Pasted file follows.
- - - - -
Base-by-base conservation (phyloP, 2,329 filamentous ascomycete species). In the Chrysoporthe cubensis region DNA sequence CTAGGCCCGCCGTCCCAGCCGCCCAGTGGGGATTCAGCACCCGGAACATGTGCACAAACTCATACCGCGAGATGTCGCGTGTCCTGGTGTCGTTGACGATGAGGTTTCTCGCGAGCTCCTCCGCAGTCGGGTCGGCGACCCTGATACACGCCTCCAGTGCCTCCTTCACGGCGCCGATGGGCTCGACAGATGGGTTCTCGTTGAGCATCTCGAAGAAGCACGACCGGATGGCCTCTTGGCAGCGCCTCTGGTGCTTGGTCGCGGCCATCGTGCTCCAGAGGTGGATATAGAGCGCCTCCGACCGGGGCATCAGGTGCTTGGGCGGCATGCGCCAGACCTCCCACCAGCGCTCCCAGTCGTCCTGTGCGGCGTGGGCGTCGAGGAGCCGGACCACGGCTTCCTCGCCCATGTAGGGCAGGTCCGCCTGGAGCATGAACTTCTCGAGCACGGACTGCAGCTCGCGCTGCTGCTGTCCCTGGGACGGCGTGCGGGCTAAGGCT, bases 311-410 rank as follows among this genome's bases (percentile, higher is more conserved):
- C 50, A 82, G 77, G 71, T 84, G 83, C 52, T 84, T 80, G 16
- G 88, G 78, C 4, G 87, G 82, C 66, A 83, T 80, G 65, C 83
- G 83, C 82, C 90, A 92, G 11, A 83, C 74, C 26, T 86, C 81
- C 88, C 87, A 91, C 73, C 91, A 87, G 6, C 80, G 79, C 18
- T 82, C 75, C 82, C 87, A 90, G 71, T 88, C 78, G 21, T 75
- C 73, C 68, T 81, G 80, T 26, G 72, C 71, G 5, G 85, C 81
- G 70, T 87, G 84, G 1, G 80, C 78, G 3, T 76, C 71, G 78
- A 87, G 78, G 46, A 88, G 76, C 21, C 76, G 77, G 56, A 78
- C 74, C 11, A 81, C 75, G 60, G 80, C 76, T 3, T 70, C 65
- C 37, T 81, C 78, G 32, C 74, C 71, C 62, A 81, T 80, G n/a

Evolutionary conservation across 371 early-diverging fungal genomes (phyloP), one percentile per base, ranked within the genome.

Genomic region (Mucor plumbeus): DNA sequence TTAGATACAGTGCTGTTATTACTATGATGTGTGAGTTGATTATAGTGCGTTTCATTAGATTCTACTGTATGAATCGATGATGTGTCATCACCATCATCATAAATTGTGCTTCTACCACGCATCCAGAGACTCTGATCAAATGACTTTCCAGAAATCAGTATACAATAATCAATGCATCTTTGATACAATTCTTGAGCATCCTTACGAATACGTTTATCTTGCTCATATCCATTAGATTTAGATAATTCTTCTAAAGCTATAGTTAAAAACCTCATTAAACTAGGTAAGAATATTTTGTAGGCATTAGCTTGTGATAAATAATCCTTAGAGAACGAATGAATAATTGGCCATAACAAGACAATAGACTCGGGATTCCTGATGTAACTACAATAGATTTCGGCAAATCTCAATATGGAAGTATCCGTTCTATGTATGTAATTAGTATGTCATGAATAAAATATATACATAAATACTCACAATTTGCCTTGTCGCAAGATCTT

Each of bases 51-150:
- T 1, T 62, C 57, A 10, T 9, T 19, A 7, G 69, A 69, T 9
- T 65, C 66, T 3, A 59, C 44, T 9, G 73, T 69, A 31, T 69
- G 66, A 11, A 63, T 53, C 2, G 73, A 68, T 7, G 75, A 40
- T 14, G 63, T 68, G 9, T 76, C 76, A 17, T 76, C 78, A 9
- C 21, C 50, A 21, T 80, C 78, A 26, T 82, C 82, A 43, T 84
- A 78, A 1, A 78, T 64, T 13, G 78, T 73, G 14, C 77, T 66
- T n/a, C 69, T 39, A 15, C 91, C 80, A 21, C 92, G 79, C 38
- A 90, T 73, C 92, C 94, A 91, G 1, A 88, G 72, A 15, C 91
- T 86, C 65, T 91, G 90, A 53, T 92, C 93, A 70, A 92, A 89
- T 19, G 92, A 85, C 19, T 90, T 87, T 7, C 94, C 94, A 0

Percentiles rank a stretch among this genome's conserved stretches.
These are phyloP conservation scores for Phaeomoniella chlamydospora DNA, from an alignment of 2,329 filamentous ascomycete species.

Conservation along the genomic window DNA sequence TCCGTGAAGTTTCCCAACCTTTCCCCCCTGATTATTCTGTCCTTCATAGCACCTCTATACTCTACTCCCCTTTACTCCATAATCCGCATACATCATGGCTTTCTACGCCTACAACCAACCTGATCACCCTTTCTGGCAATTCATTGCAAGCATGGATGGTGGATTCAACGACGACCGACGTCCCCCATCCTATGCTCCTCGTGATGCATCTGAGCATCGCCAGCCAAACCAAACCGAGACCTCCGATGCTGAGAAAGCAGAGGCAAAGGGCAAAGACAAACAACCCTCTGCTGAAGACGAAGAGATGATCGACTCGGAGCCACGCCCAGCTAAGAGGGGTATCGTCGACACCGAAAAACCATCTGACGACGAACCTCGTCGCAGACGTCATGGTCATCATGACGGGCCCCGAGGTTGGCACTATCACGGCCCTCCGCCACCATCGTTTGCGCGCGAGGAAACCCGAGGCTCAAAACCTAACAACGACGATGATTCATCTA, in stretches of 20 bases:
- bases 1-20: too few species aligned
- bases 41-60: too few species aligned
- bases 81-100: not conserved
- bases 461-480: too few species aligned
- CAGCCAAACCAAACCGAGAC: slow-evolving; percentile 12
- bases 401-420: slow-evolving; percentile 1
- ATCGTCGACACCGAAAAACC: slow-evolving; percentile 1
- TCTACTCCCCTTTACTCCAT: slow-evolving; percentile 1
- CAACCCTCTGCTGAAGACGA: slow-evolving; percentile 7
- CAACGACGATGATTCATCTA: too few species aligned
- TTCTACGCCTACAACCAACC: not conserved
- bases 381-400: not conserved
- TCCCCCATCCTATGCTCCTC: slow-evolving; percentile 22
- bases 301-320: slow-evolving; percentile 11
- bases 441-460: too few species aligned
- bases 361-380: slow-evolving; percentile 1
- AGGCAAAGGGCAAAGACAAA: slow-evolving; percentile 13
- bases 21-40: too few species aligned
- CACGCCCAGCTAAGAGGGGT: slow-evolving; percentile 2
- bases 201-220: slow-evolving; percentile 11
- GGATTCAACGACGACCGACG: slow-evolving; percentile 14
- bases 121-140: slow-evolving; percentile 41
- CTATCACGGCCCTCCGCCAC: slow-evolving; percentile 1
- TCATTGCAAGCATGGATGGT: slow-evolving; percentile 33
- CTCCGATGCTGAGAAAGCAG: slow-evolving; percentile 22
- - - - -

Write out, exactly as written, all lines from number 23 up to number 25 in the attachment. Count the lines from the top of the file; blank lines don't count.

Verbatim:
- T 86, C 65, T 91, G 90, A 53, T 92, C 93, A 70, A 92, A 89
- T 19, G 92, A 85, C 19, T 90, T 87, T 7, C 94, C 94, A 0

Percentiles rank a stretch among this genome's conserved stretches.